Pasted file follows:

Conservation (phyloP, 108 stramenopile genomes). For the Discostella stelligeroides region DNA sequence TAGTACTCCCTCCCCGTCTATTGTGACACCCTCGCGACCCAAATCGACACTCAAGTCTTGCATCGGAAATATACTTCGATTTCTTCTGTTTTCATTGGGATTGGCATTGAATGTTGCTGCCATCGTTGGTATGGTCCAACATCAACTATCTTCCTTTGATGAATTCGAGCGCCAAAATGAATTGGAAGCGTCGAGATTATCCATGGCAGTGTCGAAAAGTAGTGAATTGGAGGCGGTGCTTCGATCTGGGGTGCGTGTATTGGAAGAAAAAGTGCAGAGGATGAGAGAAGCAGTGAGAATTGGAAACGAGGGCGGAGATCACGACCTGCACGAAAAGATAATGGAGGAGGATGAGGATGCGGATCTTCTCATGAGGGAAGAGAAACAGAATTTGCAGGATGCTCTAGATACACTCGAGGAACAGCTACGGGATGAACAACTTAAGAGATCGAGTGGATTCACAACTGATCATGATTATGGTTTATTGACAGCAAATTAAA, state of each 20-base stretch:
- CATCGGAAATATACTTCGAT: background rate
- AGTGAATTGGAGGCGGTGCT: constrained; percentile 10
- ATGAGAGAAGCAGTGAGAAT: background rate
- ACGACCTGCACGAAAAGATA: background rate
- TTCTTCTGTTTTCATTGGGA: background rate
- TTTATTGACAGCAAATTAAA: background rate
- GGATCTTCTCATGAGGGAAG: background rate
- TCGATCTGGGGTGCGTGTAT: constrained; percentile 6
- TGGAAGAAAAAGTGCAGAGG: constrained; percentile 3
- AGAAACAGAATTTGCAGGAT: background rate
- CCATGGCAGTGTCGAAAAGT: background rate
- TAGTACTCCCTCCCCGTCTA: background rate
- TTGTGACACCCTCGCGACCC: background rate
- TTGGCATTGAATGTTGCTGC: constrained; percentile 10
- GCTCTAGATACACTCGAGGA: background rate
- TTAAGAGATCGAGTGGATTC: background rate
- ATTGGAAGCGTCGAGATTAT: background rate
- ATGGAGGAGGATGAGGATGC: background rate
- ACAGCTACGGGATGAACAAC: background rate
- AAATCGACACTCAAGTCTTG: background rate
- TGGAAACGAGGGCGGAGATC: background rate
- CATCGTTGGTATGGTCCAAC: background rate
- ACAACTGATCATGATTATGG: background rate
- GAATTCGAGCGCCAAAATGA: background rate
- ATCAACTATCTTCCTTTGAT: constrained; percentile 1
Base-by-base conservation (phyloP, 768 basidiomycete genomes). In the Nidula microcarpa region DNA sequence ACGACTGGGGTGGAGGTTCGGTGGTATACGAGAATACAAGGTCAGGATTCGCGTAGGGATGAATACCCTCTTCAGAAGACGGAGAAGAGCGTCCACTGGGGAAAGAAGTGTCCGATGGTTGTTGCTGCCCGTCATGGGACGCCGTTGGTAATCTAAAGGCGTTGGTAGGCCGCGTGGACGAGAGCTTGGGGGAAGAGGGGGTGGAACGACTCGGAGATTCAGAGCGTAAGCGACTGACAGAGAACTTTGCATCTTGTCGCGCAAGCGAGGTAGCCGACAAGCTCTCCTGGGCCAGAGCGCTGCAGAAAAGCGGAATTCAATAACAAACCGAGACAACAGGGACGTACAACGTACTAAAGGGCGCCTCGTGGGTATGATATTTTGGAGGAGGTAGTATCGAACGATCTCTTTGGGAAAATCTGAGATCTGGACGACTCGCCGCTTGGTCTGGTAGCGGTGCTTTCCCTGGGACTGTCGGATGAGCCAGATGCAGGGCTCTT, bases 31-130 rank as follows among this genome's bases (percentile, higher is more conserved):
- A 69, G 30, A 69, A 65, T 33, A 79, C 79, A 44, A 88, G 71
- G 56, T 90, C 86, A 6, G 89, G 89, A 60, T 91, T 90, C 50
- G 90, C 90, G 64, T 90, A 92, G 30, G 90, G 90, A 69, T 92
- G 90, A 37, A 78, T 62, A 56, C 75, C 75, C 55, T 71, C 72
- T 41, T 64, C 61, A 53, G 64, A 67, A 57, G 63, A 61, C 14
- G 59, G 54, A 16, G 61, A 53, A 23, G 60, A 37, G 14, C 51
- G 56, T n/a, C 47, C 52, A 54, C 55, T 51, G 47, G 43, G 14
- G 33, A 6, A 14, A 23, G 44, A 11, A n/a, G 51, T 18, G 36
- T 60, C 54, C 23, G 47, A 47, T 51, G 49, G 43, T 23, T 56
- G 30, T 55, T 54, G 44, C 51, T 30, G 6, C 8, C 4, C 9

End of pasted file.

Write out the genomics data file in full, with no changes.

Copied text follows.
Conservation (phyloP, 108 stramenopile genomes). For the Discostella stelligeroides region DNA sequence TAGTACTCCCTCCCCGTCTATTGTGACACCCTCGCGACCCAAATCGACACTCAAGTCTTGCATCGGAAATATACTTCGATTTCTTCTGTTTTCATTGGGATTGGCATTGAATGTTGCTGCCATCGTTGGTATGGTCCAACATCAACTATCTTCCTTTGATGAATTCGAGCGCCAAAATGAATTGGAAGCGTCGAGATTATCCATGGCAGTGTCGAAAAGTAGTGAATTGGAGGCGGTGCTTCGATCTGGGGTGCGTGTATTGGAAGAAAAAGTGCAGAGGATGAGAGAAGCAGTGAGAATTGGAAACGAGGGCGGAGATCACGACCTGCACGAAAAGATAATGGAGGAGGATGAGGATGCGGATCTTCTCATGAGGGAAGAGAAACAGAATTTGCAGGATGCTCTAGATACACTCGAGGAACAGCTACGGGATGAACAACTTAAGAGATCGAGTGGATTCACAACTGATCATGATTATGGTTTATTGACAGCAAATTAAA, state of each 20-base stretch:
- CATCGGAAATATACTTCGAT: background rate
- AGTGAATTGGAGGCGGTGCT: constrained; percentile 10
- ATGAGAGAAGCAGTGAGAAT: background rate
- ACGACCTGCACGAAAAGATA: background rate
- TTCTTCTGTTTTCATTGGGA: background rate
- TTTATTGACAGCAAATTAAA: background rate
- GGATCTTCTCATGAGGGAAG: background rate
- TCGATCTGGGGTGCGTGTAT: constrained; percentile 6
- TGGAAGAAAAAGTGCAGAGG: constrained; percentile 3
- AGAAACAGAATTTGCAGGAT: background rate
- CCATGGCAGTGTCGAAAAGT: background rate
- TAGTACTCCCTCCCCGTCTA: background rate
- TTGTGACACCCTCGCGACCC: background rate
- TTGGCATTGAATGTTGCTGC: constrained; percentile 10
- GCTCTAGATACACTCGAGGA: background rate
- TTAAGAGATCGAGTGGATTC: background rate
- ATTGGAAGCGTCGAGATTAT: background rate
- ATGGAGGAGGATGAGGATGC: background rate
- ACAGCTACGGGATGAACAAC: background rate
- AAATCGACACTCAAGTCTTG: background rate
- TGGAAACGAGGGCGGAGATC: background rate
- CATCGTTGGTATGGTCCAAC: background rate
- ACAACTGATCATGATTATGG: background rate
- GAATTCGAGCGCCAAAATGA: background rate
- ATCAACTATCTTCCTTTGAT: constrained; percentile 1
Base-by-base conservation (phyloP, 768 basidiomycete genomes). In the Nidula microcarpa region DNA sequence ACGACTGGGGTGGAGGTTCGGTGGTATACGAGAATACAAGGTCAGGATTCGCGTAGGGATGAATACCCTCTTCAGAAGACGGAGAAGAGCGTCCACTGGGGAAAGAAGTGTCCGATGGTTGTTGCTGCCCGTCATGGGACGCCGTTGGTAATCTAAAGGCGTTGGTAGGCCGCGTGGACGAGAGCTTGGGGGAAGAGGGGGTGGAACGACTCGGAGATTCAGAGCGTAAGCGACTGACAGAGAACTTTGCATCTTGTCGCGCAAGCGAGGTAGCCGACAAGCTCTCCTGGGCCAGAGCGCTGCAGAAAAGCGGAATTCAATAACAAACCGAGACAACAGGGACGTACAACGTACTAAAGGGCGCCTCGTGGGTATGATATTTTGGAGGAGGTAGTATCGAACGATCTCTTTGGGAAAATCTGAGATCTGGACGACTCGCCGCTTGGTCTGGTAGCGGTGCTTTCCCTGGGACTGTCGGATGAGCCAGATGCAGGGCTCTT, bases 31-130 rank as follows among this genome's bases (percentile, higher is more conserved):
- A 69, G 30, A 69, A 65, T 33, A 79, C 79, A 44, A 88, G 71
- G 56, T 90, C 86, A 6, G 89, G 89, A 60, T 91, T 90, C 50
- G 90, C 90, G 64, T 90, A 92, G 30, G 90, G 90, A 69, T 92
- G 90, A 37, A 78, T 62, A 56, C 75, C 75, C 55, T 71, C 72
- T 41, T 64, C 61, A 53, G 64, A 67, A 57, G 63, A 61, C 14
- G 59, G 54, A 16, G 61, A 53, A 23, G 60, A 37, G 14, C 51
- G 56, T n/a, C 47, C 52, A 54, C 55, T 51, G 47, G 43, G 14
- G 33, A 6, A 14, A 23, G 44, A 11, A n/a, G 51, T 18, G 36
- T 60, C 54, C 23, G 47, A 47, T 51, G 49, G 43, T 23, T 56
- G 30, T 55, T 54, G 44, C 51, T 30, G 6, C 8, C 4, C 9